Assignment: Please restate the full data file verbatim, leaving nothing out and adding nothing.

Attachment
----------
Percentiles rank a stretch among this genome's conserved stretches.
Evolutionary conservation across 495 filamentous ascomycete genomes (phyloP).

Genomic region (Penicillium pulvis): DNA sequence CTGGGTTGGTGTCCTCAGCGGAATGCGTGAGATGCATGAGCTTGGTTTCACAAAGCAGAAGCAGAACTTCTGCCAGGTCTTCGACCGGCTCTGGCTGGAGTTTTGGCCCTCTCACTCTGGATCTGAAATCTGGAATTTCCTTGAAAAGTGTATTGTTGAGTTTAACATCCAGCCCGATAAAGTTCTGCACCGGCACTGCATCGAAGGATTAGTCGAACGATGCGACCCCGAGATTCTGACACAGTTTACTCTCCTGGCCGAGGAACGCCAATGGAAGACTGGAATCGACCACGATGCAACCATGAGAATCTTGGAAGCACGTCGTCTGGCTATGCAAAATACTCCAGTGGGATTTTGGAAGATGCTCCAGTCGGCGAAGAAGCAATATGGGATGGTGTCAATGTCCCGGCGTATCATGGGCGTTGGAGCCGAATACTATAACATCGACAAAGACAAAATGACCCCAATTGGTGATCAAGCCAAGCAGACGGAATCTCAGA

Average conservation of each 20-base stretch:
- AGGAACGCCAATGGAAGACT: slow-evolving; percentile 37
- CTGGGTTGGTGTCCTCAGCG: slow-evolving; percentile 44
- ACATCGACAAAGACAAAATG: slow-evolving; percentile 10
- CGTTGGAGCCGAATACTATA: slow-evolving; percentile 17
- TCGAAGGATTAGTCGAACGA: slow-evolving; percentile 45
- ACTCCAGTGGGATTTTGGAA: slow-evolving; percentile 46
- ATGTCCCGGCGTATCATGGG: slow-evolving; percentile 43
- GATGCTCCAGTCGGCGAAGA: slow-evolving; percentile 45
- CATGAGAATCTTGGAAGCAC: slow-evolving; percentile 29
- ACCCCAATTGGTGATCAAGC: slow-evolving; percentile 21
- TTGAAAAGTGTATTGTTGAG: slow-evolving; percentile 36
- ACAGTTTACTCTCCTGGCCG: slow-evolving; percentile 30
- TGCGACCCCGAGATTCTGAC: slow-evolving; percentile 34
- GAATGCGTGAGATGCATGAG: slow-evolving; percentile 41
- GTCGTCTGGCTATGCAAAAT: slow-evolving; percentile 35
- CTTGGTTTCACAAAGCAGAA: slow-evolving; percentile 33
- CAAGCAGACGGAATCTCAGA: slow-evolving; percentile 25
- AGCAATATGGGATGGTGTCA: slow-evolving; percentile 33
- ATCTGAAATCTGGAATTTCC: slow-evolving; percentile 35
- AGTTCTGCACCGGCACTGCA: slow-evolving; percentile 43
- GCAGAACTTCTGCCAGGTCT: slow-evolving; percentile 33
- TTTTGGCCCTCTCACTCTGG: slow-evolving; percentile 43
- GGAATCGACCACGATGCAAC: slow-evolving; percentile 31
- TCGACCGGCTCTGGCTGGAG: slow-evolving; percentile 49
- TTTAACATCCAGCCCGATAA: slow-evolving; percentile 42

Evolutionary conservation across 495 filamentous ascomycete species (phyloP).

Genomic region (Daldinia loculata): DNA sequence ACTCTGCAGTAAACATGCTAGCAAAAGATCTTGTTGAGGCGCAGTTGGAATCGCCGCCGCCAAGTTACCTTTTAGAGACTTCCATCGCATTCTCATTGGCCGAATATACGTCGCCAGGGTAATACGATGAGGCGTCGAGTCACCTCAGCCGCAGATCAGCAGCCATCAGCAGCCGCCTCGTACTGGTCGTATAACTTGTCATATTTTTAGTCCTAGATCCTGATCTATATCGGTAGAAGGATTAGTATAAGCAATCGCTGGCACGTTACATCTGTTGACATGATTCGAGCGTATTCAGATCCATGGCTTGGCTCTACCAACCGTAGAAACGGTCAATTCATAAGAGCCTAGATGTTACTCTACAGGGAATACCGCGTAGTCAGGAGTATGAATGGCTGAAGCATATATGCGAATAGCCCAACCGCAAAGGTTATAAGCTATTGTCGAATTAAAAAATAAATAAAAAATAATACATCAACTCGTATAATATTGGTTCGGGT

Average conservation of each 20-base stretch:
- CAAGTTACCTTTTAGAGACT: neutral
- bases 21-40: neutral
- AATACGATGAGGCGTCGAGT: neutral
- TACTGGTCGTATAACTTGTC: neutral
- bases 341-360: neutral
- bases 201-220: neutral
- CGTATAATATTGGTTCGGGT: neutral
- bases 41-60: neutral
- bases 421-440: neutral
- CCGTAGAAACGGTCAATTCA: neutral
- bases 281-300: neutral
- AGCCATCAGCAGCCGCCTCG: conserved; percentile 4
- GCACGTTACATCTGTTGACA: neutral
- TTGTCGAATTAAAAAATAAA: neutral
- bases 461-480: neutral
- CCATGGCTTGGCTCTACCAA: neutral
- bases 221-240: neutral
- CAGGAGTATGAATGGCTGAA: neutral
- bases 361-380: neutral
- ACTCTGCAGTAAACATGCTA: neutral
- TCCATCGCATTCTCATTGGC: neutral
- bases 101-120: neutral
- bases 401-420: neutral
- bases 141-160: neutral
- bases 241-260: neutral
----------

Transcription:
Percentiles rank a stretch among this genome's conserved stretches.
Evolutionary conservation across 495 filamentous ascomycete genomes (phyloP).

Genomic region (Penicillium pulvis): DNA sequence CTGGGTTGGTGTCCTCAGCGGAATGCGTGAGATGCATGAGCTTGGTTTCACAAAGCAGAAGCAGAACTTCTGCCAGGTCTTCGACCGGCTCTGGCTGGAGTTTTGGCCCTCTCACTCTGGATCTGAAATCTGGAATTTCCTTGAAAAGTGTATTGTTGAGTTTAACATCCAGCCCGATAAAGTTCTGCACCGGCACTGCATCGAAGGATTAGTCGAACGATGCGACCCCGAGATTCTGACACAGTTTACTCTCCTGGCCGAGGAACGCCAATGGAAGACTGGAATCGACCACGATGCAACCATGAGAATCTTGGAAGCACGTCGTCTGGCTATGCAAAATACTCCAGTGGGATTTTGGAAGATGCTCCAGTCGGCGAAGAAGCAATATGGGATGGTGTCAATGTCCCGGCGTATCATGGGCGTTGGAGCCGAATACTATAACATCGACAAAGACAAAATGACCCCAATTGGTGATCAAGCCAAGCAGACGGAATCTCAGA

Average conservation of each 20-base stretch:
- AGGAACGCCAATGGAAGACT: slow-evolving; percentile 37
- CTGGGTTGGTGTCCTCAGCG: slow-evolving; percentile 44
- ACATCGACAAAGACAAAATG: slow-evolving; percentile 10
- CGTTGGAGCCGAATACTATA: slow-evolving; percentile 17
- TCGAAGGATTAGTCGAACGA: slow-evolving; percentile 45
- ACTCCAGTGGGATTTTGGAA: slow-evolving; percentile 46
- ATGTCCCGGCGTATCATGGG: slow-evolving; percentile 43
- GATGCTCCAGTCGGCGAAGA: slow-evolving; percentile 45
- CATGAGAATCTTGGAAGCAC: slow-evolving; percentile 29
- ACCCCAATTGGTGATCAAGC: slow-evolving; percentile 21
- TTGAAAAGTGTATTGTTGAG: slow-evolving; percentile 36
- ACAGTTTACTCTCCTGGCCG: slow-evolving; percentile 30
- TGCGACCCCGAGATTCTGAC: slow-evolving; percentile 34
- GAATGCGTGAGATGCATGAG: slow-evolving; percentile 41
- GTCGTCTGGCTATGCAAAAT: slow-evolving; percentile 35
- CTTGGTTTCACAAAGCAGAA: slow-evolving; percentile 33
- CAAGCAGACGGAATCTCAGA: slow-evolving; percentile 25
- AGCAATATGGGATGGTGTCA: slow-evolving; percentile 33
- ATCTGAAATCTGGAATTTCC: slow-evolving; percentile 35
- AGTTCTGCACCGGCACTGCA: slow-evolving; percentile 43
- GCAGAACTTCTGCCAGGTCT: slow-evolving; percentile 33
- TTTTGGCCCTCTCACTCTGG: slow-evolving; percentile 43
- GGAATCGACCACGATGCAAC: slow-evolving; percentile 31
- TCGACCGGCTCTGGCTGGAG: slow-evolving; percentile 49
- TTTAACATCCAGCCCGATAA: slow-evolving; percentile 42

Evolutionary conservation across 495 filamentous ascomycete species (phyloP).

Genomic region (Daldinia loculata): DNA sequence ACTCTGCAGTAAACATGCTAGCAAAAGATCTTGTTGAGGCGCAGTTGGAATCGCCGCCGCCAAGTTACCTTTTAGAGACTTCCATCGCATTCTCATTGGCCGAATATACGTCGCCAGGGTAATACGATGAGGCGTCGAGTCACCTCAGCCGCAGATCAGCAGCCATCAGCAGCCGCCTCGTACTGGTCGTATAACTTGTCATATTTTTAGTCCTAGATCCTGATCTATATCGGTAGAAGGATTAGTATAAGCAATCGCTGGCACGTTACATCTGTTGACATGATTCGAGCGTATTCAGATCCATGGCTTGGCTCTACCAACCGTAGAAACGGTCAATTCATAAGAGCCTAGATGTTACTCTACAGGGAATACCGCGTAGTCAGGAGTATGAATGGCTGAAGCATATATGCGAATAGCCCAACCGCAAAGGTTATAAGCTATTGTCGAATTAAAAAATAAATAAAAAATAATACATCAACTCGTATAATATTGGTTCGGGT

Average conservation of each 20-base stretch:
- CAAGTTACCTTTTAGAGACT: neutral
- bases 21-40: neutral
- AATACGATGAGGCGTCGAGT: neutral
- TACTGGTCGTATAACTTGTC: neutral
- bases 341-360: neutral
- bases 201-220: neutral
- CGTATAATATTGGTTCGGGT: neutral
- bases 41-60: neutral
- bases 421-440: neutral
- CCGTAGAAACGGTCAATTCA: neutral
- bases 281-300: neutral
- AGCCATCAGCAGCCGCCTCG: conserved; percentile 4
- GCACGTTACATCTGTTGACA: neutral
- TTGTCGAATTAAAAAATAAA: neutral
- bases 461-480: neutral
- CCATGGCTTGGCTCTACCAA: neutral
- bases 221-240: neutral
- CAGGAGTATGAATGGCTGAA: neutral
- bases 361-380: neutral
- ACTCTGCAGTAAACATGCTA: neutral
- TCCATCGCATTCTCATTGGC: neutral
- bases 101-120: neutral
- bases 401-420: neutral
- bases 141-160: neutral
- bases 241-260: neutral